The BVRLA Fair Wear & Tear Standard (continued)


BVRLA Fair Wear & Tear Guide: Cars

The BVRLA Fair Wear & Tear Standard (continued) Paintwork, vehicle body, bumpers and trim (continued) Unpainted mouldings, wheel trims

Soft and hard top convertibles

Badges, emblems and labels

Tow bars

Scuffs and scratches of 25mm or less are acceptable provided the moulding or trim is not broken, cracked or deformed.

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Badges, emblems, labels, logos and advertising livery applied by the customer to the bodywork or glass of the vehicle should be removed before returning the vehicle. Removing badges, emblems, labels, logos and livery must be done professionally and the vehicle returned to its original colour and condition unless otherwise agreed in writing with the vehicle leasing company. Any damage caused by fitting or removing badges, emblems, labels, logos and advertising livery, including faded paintwork, is not acceptable.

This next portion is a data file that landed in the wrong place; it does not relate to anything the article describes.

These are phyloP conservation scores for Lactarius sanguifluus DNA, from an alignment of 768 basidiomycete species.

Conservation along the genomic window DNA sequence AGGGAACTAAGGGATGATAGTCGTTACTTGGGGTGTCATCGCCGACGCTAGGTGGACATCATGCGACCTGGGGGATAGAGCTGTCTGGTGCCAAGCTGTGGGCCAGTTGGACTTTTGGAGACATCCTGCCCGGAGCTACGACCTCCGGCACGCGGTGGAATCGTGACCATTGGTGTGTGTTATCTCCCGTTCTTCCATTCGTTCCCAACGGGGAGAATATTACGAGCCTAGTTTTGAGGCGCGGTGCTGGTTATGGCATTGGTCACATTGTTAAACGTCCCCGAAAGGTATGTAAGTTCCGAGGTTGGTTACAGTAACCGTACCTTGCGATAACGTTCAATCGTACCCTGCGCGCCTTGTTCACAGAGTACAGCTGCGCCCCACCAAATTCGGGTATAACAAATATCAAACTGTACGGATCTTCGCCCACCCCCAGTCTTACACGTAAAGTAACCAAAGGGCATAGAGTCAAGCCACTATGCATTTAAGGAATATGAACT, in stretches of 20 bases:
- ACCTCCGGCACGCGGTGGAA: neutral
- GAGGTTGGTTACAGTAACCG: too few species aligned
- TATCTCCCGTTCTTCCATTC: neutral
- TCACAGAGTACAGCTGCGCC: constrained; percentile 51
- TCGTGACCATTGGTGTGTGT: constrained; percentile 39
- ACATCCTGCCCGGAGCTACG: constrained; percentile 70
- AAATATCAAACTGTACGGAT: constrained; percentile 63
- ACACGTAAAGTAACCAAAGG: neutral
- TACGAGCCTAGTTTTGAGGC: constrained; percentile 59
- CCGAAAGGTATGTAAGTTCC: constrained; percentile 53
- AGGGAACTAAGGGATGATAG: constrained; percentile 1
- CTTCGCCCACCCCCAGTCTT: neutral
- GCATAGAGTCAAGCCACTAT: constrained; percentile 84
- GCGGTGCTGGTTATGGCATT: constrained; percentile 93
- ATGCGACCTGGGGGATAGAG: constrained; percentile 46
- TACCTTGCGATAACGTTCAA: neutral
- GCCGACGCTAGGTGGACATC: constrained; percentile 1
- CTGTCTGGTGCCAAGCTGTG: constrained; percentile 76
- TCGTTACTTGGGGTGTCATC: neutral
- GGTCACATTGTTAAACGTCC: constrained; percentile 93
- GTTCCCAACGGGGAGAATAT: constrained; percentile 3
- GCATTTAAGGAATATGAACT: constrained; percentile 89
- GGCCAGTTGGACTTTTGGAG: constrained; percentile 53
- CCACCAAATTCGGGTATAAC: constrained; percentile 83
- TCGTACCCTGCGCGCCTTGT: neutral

Convertible roofs must be fully operative and free from damage, rips and tears. The rear window must not be cracked or creased. Accessories originally supplied, eg wind deflectors, must be present and in good condition.

Tow bars must only be fitted with approval from the leasing company. If fitted, a tow bar must be in good, rust-free condition, with electrical connections that work properly. A ball cover must be in place.

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Measuring chips, dents and scratches The BVRLA Fair Wear & Tear Standard (continued)